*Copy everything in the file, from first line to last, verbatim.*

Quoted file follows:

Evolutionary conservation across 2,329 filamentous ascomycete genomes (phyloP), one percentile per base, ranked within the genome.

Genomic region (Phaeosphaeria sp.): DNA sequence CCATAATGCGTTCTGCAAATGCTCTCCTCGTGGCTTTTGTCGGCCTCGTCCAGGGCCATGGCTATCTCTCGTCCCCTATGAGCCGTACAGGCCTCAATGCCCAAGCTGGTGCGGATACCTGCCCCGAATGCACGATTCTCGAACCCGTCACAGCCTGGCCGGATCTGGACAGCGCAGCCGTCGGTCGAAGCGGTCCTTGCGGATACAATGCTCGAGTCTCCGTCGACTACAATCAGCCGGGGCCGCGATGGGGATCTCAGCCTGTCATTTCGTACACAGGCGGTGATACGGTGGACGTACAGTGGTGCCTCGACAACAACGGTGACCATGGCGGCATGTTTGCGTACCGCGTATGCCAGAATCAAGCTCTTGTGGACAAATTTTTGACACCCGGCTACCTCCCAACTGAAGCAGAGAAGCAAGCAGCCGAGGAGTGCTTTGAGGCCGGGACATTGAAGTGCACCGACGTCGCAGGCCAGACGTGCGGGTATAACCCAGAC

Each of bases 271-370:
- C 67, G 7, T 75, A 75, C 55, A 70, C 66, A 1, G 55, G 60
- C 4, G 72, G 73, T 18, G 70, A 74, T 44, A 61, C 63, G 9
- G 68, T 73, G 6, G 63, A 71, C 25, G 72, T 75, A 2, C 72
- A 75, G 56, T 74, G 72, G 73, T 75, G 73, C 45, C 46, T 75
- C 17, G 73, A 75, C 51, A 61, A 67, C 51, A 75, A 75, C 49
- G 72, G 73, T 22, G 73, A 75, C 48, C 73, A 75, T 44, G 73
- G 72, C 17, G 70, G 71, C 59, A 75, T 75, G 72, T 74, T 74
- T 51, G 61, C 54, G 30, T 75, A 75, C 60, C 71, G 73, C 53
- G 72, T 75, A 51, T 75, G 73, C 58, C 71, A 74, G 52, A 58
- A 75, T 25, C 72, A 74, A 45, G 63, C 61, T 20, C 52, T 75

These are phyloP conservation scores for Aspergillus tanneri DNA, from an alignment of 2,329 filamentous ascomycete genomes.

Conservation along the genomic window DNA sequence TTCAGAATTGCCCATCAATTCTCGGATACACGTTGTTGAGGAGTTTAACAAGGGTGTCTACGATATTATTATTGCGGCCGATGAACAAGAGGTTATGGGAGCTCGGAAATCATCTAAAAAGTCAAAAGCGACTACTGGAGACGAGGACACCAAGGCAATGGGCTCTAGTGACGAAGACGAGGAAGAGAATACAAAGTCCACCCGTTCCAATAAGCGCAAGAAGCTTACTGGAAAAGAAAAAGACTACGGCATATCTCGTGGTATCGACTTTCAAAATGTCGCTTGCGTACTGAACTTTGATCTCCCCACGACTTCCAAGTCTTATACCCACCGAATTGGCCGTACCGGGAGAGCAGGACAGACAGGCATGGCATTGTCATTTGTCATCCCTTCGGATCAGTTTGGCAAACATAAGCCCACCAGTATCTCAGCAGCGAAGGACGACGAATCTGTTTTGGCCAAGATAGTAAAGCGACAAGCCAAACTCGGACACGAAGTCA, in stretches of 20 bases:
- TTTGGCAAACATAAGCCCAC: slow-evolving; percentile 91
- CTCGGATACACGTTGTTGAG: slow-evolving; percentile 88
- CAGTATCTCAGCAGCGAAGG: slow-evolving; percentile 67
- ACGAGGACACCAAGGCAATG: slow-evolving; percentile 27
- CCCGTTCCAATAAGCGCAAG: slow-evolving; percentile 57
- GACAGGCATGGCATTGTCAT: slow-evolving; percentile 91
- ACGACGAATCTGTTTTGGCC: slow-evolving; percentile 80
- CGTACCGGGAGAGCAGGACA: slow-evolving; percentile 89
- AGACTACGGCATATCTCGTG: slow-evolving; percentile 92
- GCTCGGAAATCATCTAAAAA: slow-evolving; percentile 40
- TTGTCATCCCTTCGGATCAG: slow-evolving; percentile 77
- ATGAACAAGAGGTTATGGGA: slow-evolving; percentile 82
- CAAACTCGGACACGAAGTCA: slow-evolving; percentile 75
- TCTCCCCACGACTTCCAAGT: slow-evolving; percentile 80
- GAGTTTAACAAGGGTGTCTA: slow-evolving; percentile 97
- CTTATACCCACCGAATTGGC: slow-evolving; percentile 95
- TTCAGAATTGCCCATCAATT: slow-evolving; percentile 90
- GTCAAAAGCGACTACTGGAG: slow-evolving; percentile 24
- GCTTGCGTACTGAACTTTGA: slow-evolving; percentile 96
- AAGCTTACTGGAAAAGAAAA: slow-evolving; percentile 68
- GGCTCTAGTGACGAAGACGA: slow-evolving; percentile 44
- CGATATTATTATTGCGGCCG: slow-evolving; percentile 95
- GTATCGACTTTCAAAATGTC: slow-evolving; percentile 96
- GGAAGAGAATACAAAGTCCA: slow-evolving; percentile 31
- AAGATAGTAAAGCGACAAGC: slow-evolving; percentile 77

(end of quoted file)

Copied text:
Evolutionary conservation across 2,329 filamentous ascomycete genomes (phyloP), one percentile per base, ranked within the genome.

Genomic region (Phaeosphaeria sp.): DNA sequence CCATAATGCGTTCTGCAAATGCTCTCCTCGTGGCTTTTGTCGGCCTCGTCCAGGGCCATGGCTATCTCTCGTCCCCTATGAGCCGTACAGGCCTCAATGCCCAAGCTGGTGCGGATACCTGCCCCGAATGCACGATTCTCGAACCCGTCACAGCCTGGCCGGATCTGGACAGCGCAGCCGTCGGTCGAAGCGGTCCTTGCGGATACAATGCTCGAGTCTCCGTCGACTACAATCAGCCGGGGCCGCGATGGGGATCTCAGCCTGTCATTTCGTACACAGGCGGTGATACGGTGGACGTACAGTGGTGCCTCGACAACAACGGTGACCATGGCGGCATGTTTGCGTACCGCGTATGCCAGAATCAAGCTCTTGTGGACAAATTTTTGACACCCGGCTACCTCCCAACTGAAGCAGAGAAGCAAGCAGCCGAGGAGTGCTTTGAGGCCGGGACATTGAAGTGCACCGACGTCGCAGGCCAGACGTGCGGGTATAACCCAGAC

Each of bases 271-370:
- C 67, G 7, T 75, A 75, C 55, A 70, C 66, A 1, G 55, G 60
- C 4, G 72, G 73, T 18, G 70, A 74, T 44, A 61, C 63, G 9
- G 68, T 73, G 6, G 63, A 71, C 25, G 72, T 75, A 2, C 72
- A 75, G 56, T 74, G 72, G 73, T 75, G 73, C 45, C 46, T 75
- C 17, G 73, A 75, C 51, A 61, A 67, C 51, A 75, A 75, C 49
- G 72, G 73, T 22, G 73, A 75, C 48, C 73, A 75, T 44, G 73
- G 72, C 17, G 70, G 71, C 59, A 75, T 75, G 72, T 74, T 74
- T 51, G 61, C 54, G 30, T 75, A 75, C 60, C 71, G 73, C 53
- G 72, T 75, A 51, T 75, G 73, C 58, C 71, A 74, G 52, A 58
- A 75, T 25, C 72, A 74, A 45, G 63, C 61, T 20, C 52, T 75

These are phyloP conservation scores for Aspergillus tanneri DNA, from an alignment of 2,329 filamentous ascomycete genomes.

Conservation along the genomic window DNA sequence TTCAGAATTGCCCATCAATTCTCGGATACACGTTGTTGAGGAGTTTAACAAGGGTGTCTACGATATTATTATTGCGGCCGATGAACAAGAGGTTATGGGAGCTCGGAAATCATCTAAAAAGTCAAAAGCGACTACTGGAGACGAGGACACCAAGGCAATGGGCTCTAGTGACGAAGACGAGGAAGAGAATACAAAGTCCACCCGTTCCAATAAGCGCAAGAAGCTTACTGGAAAAGAAAAAGACTACGGCATATCTCGTGGTATCGACTTTCAAAATGTCGCTTGCGTACTGAACTTTGATCTCCCCACGACTTCCAAGTCTTATACCCACCGAATTGGCCGTACCGGGAGAGCAGGACAGACAGGCATGGCATTGTCATTTGTCATCCCTTCGGATCAGTTTGGCAAACATAAGCCCACCAGTATCTCAGCAGCGAAGGACGACGAATCTGTTTTGGCCAAGATAGTAAAGCGACAAGCCAAACTCGGACACGAAGTCA, in stretches of 20 bases:
- TTTGGCAAACATAAGCCCAC: slow-evolving; percentile 91
- CTCGGATACACGTTGTTGAG: slow-evolving; percentile 88
- CAGTATCTCAGCAGCGAAGG: slow-evolving; percentile 67
- ACGAGGACACCAAGGCAATG: slow-evolving; percentile 27
- CCCGTTCCAATAAGCGCAAG: slow-evolving; percentile 57
- GACAGGCATGGCATTGTCAT: slow-evolving; percentile 91
- ACGACGAATCTGTTTTGGCC: slow-evolving; percentile 80
- CGTACCGGGAGAGCAGGACA: slow-evolving; percentile 89
- AGACTACGGCATATCTCGTG: slow-evolving; percentile 92
- GCTCGGAAATCATCTAAAAA: slow-evolving; percentile 40
- TTGTCATCCCTTCGGATCAG: slow-evolving; percentile 77
- ATGAACAAGAGGTTATGGGA: slow-evolving; percentile 82
- CAAACTCGGACACGAAGTCA: slow-evolving; percentile 75
- TCTCCCCACGACTTCCAAGT: slow-evolving; percentile 80
- GAGTTTAACAAGGGTGTCTA: slow-evolving; percentile 97
- CTTATACCCACCGAATTGGC: slow-evolving; percentile 95
- TTCAGAATTGCCCATCAATT: slow-evolving; percentile 90
- GTCAAAAGCGACTACTGGAG: slow-evolving; percentile 24
- GCTTGCGTACTGAACTTTGA: slow-evolving; percentile 96
- AAGCTTACTGGAAAAGAAAA: slow-evolving; percentile 68
- GGCTCTAGTGACGAAGACGA: slow-evolving; percentile 44
- CGATATTATTATTGCGGCCG: slow-evolving; percentile 95
- GTATCGACTTTCAAAATGTC: slow-evolving; percentile 96
- GGAAGAGAATACAAAGTCCA: slow-evolving; percentile 31
- AAGATAGTAAAGCGACAAGC: slow-evolving; percentile 77